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Skyfall - Bond 23 shows that this old dog still has plenty of new tricks in him

Updated on April 17, 2014

When Daniel Craig was selected as the new James Bond, there were grumbles. Many felt that the 5'10" blond Craig didn't fit the tall, dark and handsome image they felt crucial to the part. Even though actors such as Pierce Brosnan, Timothy Dalton, Sean Connery and Roger Moore publicly supported his casting, British publication The Daily Mirror, for instance, ran a front page article on Craig, titled "The Name's Bland - James Bland".

But Casino Royale came out and most of those grumblings were silenced. That is until Quantum of Solace came out. I enjoyed it well enough, but in general, some viewed it as proof that maybe Casino Royale was a fluke.

But Skyfall should easily silence those grumblers.

But first, the story

Our story starts with MI6 super-agent Bond (Daniel Craig) on the trail of someone who stole something. At this point in the movie, that's all that really matters. The chase ends up with a train-top fight that goes pear-shaped.

(I don't want to say more than that for fear of ruining surprises.)

Anyway, MI6 ends up the target of a major attack. And at the heart of the attack, it would appear that the attacker would seem to have a personal beef with Bond's boss, M (Judi Dench).

But even worse, someone seems to have gotten their hands on MI6's NOC list, listing out secret and true identities of their agents posted around the world. And he's begun to post agents' identities on the web, exposing them to MI6's enemies.

An investigation is sent out to find who has the list and who is out to get M.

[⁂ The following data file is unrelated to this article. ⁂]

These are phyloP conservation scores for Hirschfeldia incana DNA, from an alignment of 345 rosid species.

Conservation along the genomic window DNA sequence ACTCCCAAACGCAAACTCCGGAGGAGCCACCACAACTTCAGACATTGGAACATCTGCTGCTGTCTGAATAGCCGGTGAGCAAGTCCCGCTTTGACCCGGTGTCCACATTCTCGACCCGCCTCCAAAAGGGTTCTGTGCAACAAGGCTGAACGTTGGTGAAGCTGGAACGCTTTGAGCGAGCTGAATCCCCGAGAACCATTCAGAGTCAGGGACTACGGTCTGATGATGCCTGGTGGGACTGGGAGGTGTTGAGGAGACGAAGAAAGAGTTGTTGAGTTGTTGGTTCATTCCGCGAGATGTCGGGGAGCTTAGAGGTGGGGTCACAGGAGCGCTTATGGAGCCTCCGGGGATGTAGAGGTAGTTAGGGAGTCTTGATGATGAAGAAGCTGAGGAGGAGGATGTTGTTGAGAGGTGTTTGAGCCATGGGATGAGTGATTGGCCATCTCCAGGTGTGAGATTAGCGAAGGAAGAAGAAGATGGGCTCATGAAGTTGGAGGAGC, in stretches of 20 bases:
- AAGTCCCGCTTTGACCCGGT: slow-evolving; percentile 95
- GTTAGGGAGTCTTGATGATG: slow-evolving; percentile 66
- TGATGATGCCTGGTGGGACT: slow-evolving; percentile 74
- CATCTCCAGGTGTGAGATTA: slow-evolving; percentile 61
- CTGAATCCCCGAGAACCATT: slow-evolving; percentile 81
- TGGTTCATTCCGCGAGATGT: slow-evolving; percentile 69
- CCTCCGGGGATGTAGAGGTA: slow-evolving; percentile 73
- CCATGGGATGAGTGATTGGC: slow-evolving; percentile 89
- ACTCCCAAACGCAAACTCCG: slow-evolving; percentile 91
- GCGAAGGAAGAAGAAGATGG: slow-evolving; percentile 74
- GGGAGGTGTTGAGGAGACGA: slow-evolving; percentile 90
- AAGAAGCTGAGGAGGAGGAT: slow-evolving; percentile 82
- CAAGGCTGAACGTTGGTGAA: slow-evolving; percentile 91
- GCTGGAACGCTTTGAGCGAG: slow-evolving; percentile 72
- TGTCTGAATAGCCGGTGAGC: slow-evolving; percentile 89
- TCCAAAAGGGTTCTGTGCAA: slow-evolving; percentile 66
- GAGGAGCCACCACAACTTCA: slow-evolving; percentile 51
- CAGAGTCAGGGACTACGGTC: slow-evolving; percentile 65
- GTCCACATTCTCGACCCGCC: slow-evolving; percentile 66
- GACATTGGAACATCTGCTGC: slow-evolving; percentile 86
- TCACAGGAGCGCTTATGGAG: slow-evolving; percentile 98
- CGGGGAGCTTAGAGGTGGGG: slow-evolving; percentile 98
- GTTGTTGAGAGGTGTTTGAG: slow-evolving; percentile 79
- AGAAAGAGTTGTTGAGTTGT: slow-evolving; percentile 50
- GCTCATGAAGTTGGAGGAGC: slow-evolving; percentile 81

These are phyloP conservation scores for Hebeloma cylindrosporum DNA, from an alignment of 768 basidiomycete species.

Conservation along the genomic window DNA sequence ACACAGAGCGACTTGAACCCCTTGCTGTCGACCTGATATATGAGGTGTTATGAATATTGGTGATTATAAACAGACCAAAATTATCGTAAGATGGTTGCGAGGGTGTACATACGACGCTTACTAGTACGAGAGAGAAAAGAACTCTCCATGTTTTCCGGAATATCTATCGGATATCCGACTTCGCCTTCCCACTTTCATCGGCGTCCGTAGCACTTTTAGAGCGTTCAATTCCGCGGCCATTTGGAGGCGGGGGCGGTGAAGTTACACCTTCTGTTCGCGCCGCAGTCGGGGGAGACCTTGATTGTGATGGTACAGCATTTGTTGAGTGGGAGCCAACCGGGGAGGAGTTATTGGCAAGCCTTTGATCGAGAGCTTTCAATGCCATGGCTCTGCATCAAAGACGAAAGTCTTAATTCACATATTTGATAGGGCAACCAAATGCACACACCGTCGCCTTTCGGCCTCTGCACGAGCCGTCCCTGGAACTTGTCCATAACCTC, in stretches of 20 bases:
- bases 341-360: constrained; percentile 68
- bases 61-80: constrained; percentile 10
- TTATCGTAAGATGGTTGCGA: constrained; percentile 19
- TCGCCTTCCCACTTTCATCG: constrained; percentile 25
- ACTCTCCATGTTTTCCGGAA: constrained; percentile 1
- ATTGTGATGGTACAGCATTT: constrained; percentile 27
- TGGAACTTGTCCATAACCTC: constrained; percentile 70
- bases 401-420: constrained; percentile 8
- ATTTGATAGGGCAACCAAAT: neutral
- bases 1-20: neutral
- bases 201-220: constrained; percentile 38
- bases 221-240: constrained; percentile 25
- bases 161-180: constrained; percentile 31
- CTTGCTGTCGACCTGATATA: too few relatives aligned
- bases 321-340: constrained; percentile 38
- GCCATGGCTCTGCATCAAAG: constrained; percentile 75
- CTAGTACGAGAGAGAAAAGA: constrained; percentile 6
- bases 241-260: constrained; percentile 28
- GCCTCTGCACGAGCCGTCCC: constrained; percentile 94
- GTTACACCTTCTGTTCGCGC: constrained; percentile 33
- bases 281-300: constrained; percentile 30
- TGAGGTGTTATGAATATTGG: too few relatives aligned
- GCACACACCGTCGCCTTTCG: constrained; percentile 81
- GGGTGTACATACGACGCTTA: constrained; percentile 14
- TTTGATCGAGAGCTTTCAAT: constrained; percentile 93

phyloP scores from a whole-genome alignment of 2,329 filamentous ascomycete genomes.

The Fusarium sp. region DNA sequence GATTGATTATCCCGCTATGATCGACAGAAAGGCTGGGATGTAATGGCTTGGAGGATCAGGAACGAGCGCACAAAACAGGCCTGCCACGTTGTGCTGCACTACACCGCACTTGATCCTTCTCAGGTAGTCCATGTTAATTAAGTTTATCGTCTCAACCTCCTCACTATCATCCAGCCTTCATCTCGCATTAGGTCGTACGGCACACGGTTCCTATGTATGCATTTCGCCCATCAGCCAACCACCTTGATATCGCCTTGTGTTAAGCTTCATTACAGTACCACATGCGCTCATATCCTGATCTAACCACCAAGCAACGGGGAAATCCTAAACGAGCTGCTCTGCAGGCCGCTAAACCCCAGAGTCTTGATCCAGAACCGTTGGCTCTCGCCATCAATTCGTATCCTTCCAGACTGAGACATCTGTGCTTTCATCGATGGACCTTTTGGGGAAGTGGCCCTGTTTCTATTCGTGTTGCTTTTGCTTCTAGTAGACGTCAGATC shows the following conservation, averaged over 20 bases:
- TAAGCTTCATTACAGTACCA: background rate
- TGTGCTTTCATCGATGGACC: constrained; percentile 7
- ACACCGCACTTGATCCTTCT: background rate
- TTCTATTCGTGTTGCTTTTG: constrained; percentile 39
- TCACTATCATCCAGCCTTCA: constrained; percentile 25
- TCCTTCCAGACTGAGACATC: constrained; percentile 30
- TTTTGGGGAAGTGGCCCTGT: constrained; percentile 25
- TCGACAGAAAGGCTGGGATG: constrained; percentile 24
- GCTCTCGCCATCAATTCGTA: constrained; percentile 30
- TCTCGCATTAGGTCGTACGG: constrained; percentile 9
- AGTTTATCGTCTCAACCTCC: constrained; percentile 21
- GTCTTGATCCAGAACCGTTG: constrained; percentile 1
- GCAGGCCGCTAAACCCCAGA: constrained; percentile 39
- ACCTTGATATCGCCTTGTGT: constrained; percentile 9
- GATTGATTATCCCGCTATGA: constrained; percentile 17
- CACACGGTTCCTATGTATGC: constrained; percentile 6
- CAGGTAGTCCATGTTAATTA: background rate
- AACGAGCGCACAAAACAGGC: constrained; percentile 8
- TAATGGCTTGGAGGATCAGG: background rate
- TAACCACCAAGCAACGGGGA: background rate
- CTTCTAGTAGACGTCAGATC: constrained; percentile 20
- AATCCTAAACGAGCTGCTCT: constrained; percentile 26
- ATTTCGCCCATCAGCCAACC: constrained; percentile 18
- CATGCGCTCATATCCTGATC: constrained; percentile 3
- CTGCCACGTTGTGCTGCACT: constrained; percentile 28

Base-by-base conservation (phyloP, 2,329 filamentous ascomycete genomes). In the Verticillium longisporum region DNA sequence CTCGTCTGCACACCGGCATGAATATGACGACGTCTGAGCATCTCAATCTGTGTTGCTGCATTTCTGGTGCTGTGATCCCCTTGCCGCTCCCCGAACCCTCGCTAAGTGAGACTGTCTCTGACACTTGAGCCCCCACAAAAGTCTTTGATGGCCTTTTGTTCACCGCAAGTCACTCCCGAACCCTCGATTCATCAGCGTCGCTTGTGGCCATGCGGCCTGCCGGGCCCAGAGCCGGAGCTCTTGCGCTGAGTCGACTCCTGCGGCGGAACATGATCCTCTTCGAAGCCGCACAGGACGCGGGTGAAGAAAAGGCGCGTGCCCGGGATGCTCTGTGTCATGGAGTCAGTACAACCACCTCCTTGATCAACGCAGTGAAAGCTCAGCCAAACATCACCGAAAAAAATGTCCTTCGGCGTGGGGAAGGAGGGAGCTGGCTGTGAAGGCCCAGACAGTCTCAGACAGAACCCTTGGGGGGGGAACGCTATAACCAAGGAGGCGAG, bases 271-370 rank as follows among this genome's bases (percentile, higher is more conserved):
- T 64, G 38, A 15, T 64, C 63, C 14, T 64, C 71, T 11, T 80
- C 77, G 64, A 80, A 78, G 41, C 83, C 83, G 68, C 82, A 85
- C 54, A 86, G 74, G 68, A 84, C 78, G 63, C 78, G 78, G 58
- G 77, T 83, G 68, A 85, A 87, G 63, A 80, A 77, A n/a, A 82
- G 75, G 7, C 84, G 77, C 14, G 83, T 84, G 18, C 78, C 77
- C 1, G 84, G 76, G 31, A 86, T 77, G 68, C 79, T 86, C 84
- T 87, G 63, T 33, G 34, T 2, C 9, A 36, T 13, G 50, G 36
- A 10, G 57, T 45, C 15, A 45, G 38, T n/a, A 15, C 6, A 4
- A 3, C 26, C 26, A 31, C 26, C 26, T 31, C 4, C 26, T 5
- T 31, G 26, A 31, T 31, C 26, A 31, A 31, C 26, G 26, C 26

That is, aside from the new Intelligence and Security Committee Chairmen Gareth Mallory (Ralph Fiennes) who seems to be pushing for M's voluntary retirement and replacement.

Dot dot dot

As I said, I enjoyed Quantum of Solace well enough, but I recognize that it had its drawbacks. Skyfall has a couple drawbacks too, but it's absolutely up there with the best of them.

The only real drawback that I would point out would be how long it is. I loved Casino Royale, but in a number of scenes you really start to feel the length of the movie. Skyfall is only one minute shorter, but in the final climactic battle, you start to feel how long the movie is once again. It's still well done, and the battle sequence is still compelling, but you really begin to feel the length.

Other than that, I really don't have many bad things to say.

It was nice to see them finally bring in Q, Bond's gadget-maker. And if you're familiar with the way Q and his gadgets get used, it's pretty much the same thing. Each one gets used exactly once, even if they should technically be the multi-use variety.

And the introduction of Q also works to the theme of the movie. Skyfall very strongly addresses an idea that can be seen as a drawback to the Bond franchise. In this modernizing and increasingly computerized world, is there still room and a need for Bond's more classic style of human intelligence work? The old and the new. Is there a good balance between them?

But what do you think?

4.5 out of 5 stars from 2 ratings of Skyfall

Personally, I think I'd give this one a weak 9 / 10. It would be stronger, but as I said, you start to really feel the length of the movie toward the end.

Skyfall is rated PG-13 for action violence, some sexuality, language (including one F from M) and one kind of disturbing shot of Javier Bardem. (Seriously, were they trying to make him look like the classic villain Jaws? Because they succeeded.)


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